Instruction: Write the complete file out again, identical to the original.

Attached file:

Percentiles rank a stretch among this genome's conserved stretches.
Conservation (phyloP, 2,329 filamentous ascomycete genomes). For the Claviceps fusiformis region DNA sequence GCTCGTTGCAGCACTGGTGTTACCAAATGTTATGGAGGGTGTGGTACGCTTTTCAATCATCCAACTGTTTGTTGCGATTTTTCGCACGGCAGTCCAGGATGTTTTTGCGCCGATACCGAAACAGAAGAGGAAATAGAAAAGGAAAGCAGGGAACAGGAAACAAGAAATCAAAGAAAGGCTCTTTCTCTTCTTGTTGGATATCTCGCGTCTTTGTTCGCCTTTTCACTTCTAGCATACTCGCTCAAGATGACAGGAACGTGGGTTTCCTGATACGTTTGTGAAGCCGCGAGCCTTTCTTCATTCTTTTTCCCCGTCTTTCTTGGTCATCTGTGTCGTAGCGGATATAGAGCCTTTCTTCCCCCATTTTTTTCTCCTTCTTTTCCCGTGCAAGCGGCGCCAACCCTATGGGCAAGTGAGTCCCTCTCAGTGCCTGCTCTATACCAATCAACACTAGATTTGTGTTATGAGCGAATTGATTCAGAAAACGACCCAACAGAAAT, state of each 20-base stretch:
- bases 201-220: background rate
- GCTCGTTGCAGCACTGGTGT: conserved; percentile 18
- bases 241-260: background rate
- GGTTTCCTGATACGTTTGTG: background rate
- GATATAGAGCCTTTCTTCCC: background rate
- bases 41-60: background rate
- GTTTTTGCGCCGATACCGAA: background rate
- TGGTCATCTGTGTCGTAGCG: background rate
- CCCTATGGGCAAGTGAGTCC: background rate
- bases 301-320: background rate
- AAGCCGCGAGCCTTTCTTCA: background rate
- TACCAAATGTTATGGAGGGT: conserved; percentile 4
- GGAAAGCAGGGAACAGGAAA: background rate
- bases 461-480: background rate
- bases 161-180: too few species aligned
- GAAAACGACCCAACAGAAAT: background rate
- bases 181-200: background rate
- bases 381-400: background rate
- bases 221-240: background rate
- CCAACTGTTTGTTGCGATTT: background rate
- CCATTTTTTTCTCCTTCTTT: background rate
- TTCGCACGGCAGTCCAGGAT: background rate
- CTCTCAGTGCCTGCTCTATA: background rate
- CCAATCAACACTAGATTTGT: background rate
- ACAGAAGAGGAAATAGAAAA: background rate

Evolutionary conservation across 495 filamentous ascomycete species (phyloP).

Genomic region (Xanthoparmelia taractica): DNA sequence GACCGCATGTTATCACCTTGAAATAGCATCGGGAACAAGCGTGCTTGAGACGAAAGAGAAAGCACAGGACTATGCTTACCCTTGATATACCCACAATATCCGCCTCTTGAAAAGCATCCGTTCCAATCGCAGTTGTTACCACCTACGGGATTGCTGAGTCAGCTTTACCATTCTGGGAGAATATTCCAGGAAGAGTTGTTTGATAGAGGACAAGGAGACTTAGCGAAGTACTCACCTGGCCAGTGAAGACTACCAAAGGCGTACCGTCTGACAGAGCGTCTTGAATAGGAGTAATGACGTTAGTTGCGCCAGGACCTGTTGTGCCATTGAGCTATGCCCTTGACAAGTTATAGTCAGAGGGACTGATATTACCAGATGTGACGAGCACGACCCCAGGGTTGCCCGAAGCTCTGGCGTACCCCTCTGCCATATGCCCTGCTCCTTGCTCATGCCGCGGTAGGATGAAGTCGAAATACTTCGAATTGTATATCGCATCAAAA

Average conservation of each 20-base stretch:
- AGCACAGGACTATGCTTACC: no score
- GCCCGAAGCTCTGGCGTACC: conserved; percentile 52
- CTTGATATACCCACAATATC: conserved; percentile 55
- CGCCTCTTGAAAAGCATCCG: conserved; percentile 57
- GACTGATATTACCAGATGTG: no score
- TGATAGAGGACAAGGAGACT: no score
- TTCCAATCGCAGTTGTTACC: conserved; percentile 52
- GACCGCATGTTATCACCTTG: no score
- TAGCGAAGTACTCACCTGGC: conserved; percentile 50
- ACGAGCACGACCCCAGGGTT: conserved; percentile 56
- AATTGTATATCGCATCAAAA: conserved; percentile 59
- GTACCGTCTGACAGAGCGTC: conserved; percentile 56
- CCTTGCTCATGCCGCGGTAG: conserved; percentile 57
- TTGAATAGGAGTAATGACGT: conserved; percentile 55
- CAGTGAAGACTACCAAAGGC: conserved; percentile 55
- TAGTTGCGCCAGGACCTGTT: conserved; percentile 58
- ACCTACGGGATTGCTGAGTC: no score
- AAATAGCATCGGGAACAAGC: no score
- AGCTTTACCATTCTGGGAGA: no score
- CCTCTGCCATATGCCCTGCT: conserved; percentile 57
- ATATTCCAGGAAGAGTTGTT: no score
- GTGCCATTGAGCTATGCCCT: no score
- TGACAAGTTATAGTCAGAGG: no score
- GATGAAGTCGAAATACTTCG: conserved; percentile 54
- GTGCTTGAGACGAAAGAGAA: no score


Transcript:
Percentiles rank a stretch among this genome's conserved stretches.
Conservation (phyloP, 2,329 filamentous ascomycete genomes). For the Claviceps fusiformis region DNA sequence GCTCGTTGCAGCACTGGTGTTACCAAATGTTATGGAGGGTGTGGTACGCTTTTCAATCATCCAACTGTTTGTTGCGATTTTTCGCACGGCAGTCCAGGATGTTTTTGCGCCGATACCGAAACAGAAGAGGAAATAGAAAAGGAAAGCAGGGAACAGGAAACAAGAAATCAAAGAAAGGCTCTTTCTCTTCTTGTTGGATATCTCGCGTCTTTGTTCGCCTTTTCACTTCTAGCATACTCGCTCAAGATGACAGGAACGTGGGTTTCCTGATACGTTTGTGAAGCCGCGAGCCTTTCTTCATTCTTTTTCCCCGTCTTTCTTGGTCATCTGTGTCGTAGCGGATATAGAGCCTTTCTTCCCCCATTTTTTTCTCCTTCTTTTCCCGTGCAAGCGGCGCCAACCCTATGGGCAAGTGAGTCCCTCTCAGTGCCTGCTCTATACCAATCAACACTAGATTTGTGTTATGAGCGAATTGATTCAGAAAACGACCCAACAGAAAT, state of each 20-base stretch:
- bases 201-220: background rate
- GCTCGTTGCAGCACTGGTGT: conserved; percentile 18
- bases 241-260: background rate
- GGTTTCCTGATACGTTTGTG: background rate
- GATATAGAGCCTTTCTTCCC: background rate
- bases 41-60: background rate
- GTTTTTGCGCCGATACCGAA: background rate
- TGGTCATCTGTGTCGTAGCG: background rate
- CCCTATGGGCAAGTGAGTCC: background rate
- bases 301-320: background rate
- AAGCCGCGAGCCTTTCTTCA: background rate
- TACCAAATGTTATGGAGGGT: conserved; percentile 4
- GGAAAGCAGGGAACAGGAAA: background rate
- bases 461-480: background rate
- bases 161-180: too few species aligned
- GAAAACGACCCAACAGAAAT: background rate
- bases 181-200: background rate
- bases 381-400: background rate
- bases 221-240: background rate
- CCAACTGTTTGTTGCGATTT: background rate
- CCATTTTTTTCTCCTTCTTT: background rate
- TTCGCACGGCAGTCCAGGAT: background rate
- CTCTCAGTGCCTGCTCTATA: background rate
- CCAATCAACACTAGATTTGT: background rate
- ACAGAAGAGGAAATAGAAAA: background rate

Evolutionary conservation across 495 filamentous ascomycete species (phyloP).

Genomic region (Xanthoparmelia taractica): DNA sequence GACCGCATGTTATCACCTTGAAATAGCATCGGGAACAAGCGTGCTTGAGACGAAAGAGAAAGCACAGGACTATGCTTACCCTTGATATACCCACAATATCCGCCTCTTGAAAAGCATCCGTTCCAATCGCAGTTGTTACCACCTACGGGATTGCTGAGTCAGCTTTACCATTCTGGGAGAATATTCCAGGAAGAGTTGTTTGATAGAGGACAAGGAGACTTAGCGAAGTACTCACCTGGCCAGTGAAGACTACCAAAGGCGTACCGTCTGACAGAGCGTCTTGAATAGGAGTAATGACGTTAGTTGCGCCAGGACCTGTTGTGCCATTGAGCTATGCCCTTGACAAGTTATAGTCAGAGGGACTGATATTACCAGATGTGACGAGCACGACCCCAGGGTTGCCCGAAGCTCTGGCGTACCCCTCTGCCATATGCCCTGCTCCTTGCTCATGCCGCGGTAGGATGAAGTCGAAATACTTCGAATTGTATATCGCATCAAAA

Average conservation of each 20-base stretch:
- AGCACAGGACTATGCTTACC: no score
- GCCCGAAGCTCTGGCGTACC: conserved; percentile 52
- CTTGATATACCCACAATATC: conserved; percentile 55
- CGCCTCTTGAAAAGCATCCG: conserved; percentile 57
- GACTGATATTACCAGATGTG: no score
- TGATAGAGGACAAGGAGACT: no score
- TTCCAATCGCAGTTGTTACC: conserved; percentile 52
- GACCGCATGTTATCACCTTG: no score
- TAGCGAAGTACTCACCTGGC: conserved; percentile 50
- ACGAGCACGACCCCAGGGTT: conserved; percentile 56
- AATTGTATATCGCATCAAAA: conserved; percentile 59
- GTACCGTCTGACAGAGCGTC: conserved; percentile 56
- CCTTGCTCATGCCGCGGTAG: conserved; percentile 57
- TTGAATAGGAGTAATGACGT: conserved; percentile 55
- CAGTGAAGACTACCAAAGGC: conserved; percentile 55
- TAGTTGCGCCAGGACCTGTT: conserved; percentile 58
- ACCTACGGGATTGCTGAGTC: no score
- AAATAGCATCGGGAACAAGC: no score
- AGCTTTACCATTCTGGGAGA: no score
- CCTCTGCCATATGCCCTGCT: conserved; percentile 57
- ATATTCCAGGAAGAGTTGTT: no score
- GTGCCATTGAGCTATGCCCT: no score
- TGACAAGTTATAGTCAGAGG: no score
- GATGAAGTCGAAATACTTCG: conserved; percentile 54
- GTGCTTGAGACGAAAGAGAA: no score